In order to teach the conditional verb tense and the use of vivid imagery, I asked my ELL students to design and redesign spaces. A few students thought about ways to turn phone booths into relaxation centers or podcasting booths. Students imagined the ultimate treehouses, complete with ziplines, climbing walls (a bit redundant when one can climb a tree) and water balloon launchers.
I also asked them to redesign the classroom space. While a few of their ideas were unrealistic (two story classrooms with a balcony between the room and “half-room” or fresh food snacking centers) many of their ideas were practical. They wanted skylights and windows. Some even suggested windows that opened. They wanted walls that weren’t off-white. They wanted lamps that would provide lighting from the side.
Some of them wrote about tables where they could stand instead of sit alongside couches and bean bag chairs so that they could sit in something that wasn’t made from moulded plastic. Students wrote about art work framed on the wall instead of chart paper with material they already had in their binders. They wanted half walls creating quiet spaces. They wanted mini-studios for video and audio recording. They wanted a back door to open to an outdoor garden area where they could work on projects using their “outside voice.”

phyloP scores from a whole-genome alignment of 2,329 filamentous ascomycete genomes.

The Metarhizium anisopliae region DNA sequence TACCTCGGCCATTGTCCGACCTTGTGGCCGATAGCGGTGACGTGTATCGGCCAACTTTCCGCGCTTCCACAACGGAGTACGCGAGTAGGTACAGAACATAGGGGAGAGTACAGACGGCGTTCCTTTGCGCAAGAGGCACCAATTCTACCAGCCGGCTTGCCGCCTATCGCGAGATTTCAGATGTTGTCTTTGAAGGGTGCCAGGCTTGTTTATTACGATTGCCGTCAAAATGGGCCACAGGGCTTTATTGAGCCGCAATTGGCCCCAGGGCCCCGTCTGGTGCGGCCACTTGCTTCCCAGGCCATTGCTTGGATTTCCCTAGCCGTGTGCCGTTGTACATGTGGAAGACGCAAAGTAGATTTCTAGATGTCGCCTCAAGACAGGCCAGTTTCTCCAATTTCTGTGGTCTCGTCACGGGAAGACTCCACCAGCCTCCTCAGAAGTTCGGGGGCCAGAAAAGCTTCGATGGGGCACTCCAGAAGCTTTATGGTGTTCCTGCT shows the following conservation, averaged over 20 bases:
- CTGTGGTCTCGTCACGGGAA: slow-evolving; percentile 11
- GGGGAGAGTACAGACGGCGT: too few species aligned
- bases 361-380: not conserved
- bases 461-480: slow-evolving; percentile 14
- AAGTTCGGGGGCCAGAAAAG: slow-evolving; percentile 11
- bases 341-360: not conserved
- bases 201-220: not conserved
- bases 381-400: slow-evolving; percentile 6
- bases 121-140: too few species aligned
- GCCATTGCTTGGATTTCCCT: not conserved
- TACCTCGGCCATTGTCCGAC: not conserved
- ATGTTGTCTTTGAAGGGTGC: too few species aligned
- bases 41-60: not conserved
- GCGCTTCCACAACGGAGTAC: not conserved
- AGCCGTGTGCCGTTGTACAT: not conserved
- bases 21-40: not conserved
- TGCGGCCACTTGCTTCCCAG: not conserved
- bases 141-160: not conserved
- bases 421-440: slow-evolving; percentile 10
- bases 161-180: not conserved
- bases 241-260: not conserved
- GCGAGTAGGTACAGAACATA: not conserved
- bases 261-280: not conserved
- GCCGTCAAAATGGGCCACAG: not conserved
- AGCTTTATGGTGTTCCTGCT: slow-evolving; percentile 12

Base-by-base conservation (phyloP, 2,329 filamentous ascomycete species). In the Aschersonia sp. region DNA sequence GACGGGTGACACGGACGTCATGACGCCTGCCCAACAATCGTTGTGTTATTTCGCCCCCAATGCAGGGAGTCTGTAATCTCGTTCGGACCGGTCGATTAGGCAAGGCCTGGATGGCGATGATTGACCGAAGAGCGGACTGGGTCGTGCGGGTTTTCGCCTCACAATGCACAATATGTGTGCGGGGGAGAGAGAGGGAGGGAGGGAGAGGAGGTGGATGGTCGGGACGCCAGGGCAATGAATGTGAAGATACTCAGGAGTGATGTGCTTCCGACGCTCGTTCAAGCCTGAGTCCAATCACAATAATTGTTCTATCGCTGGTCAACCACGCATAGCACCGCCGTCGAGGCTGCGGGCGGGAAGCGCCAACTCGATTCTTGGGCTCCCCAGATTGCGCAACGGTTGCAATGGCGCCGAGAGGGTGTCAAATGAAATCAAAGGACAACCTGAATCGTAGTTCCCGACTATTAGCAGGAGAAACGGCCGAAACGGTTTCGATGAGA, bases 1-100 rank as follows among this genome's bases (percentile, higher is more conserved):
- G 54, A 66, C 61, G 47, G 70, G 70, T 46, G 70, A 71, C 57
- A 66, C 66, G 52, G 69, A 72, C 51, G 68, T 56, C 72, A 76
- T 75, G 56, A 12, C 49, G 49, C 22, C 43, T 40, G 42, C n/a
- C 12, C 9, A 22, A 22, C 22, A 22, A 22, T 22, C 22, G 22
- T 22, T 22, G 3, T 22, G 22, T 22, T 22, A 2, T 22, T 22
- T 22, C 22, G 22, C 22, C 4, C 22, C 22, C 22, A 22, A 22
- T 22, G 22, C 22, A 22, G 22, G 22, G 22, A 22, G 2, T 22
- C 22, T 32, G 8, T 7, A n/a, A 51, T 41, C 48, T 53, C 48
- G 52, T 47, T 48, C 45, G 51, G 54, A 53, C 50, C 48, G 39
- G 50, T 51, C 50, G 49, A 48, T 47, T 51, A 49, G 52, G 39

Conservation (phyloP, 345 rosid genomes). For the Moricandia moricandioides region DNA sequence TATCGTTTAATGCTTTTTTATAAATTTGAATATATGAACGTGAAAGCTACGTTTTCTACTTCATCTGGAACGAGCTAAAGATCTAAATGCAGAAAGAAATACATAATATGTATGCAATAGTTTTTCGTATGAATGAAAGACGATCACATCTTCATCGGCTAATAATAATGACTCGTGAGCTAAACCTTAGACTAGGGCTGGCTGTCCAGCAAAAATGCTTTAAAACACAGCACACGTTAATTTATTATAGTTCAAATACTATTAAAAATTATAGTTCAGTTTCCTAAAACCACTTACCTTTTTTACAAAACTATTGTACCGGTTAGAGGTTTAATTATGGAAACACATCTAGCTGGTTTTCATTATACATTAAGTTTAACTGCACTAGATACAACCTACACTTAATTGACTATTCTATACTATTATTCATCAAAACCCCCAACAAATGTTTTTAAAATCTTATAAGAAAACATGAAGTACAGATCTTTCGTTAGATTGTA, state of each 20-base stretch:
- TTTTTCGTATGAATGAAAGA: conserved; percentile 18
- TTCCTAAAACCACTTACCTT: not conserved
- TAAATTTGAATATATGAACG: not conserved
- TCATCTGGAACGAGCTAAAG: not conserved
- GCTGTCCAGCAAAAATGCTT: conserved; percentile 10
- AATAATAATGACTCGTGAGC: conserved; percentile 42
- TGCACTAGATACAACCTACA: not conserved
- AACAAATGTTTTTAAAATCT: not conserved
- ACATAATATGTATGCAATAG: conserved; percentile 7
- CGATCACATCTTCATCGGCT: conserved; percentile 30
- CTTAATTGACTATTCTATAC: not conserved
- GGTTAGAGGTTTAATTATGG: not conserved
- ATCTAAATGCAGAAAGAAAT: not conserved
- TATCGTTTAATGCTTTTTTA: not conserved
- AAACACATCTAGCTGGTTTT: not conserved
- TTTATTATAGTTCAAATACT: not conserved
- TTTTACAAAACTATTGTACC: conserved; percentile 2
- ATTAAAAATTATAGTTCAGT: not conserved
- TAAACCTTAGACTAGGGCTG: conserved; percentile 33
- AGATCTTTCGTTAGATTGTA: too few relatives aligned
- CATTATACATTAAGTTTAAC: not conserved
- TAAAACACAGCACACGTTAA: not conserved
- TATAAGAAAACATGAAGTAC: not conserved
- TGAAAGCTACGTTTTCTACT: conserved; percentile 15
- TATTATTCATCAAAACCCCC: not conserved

I drove home with their design ideas swirling in my mind. As I drove past an old factory building in downtown Glendale, I thought about that space. I imagined it as an artists’ loft with a coffee shop, museum, living space and garden. I pictured it as a creative community inviting an element we often miss in suburbia.
I thought again about the obsolete factory model in place in my school and wondered if we could redesign this space, not just with a more authentic curriculum, but physically and spatially as well. Why can’t we redesign it to be an inviting space for a creative community? Why can’t we turn this factory model into an artists’ loft?
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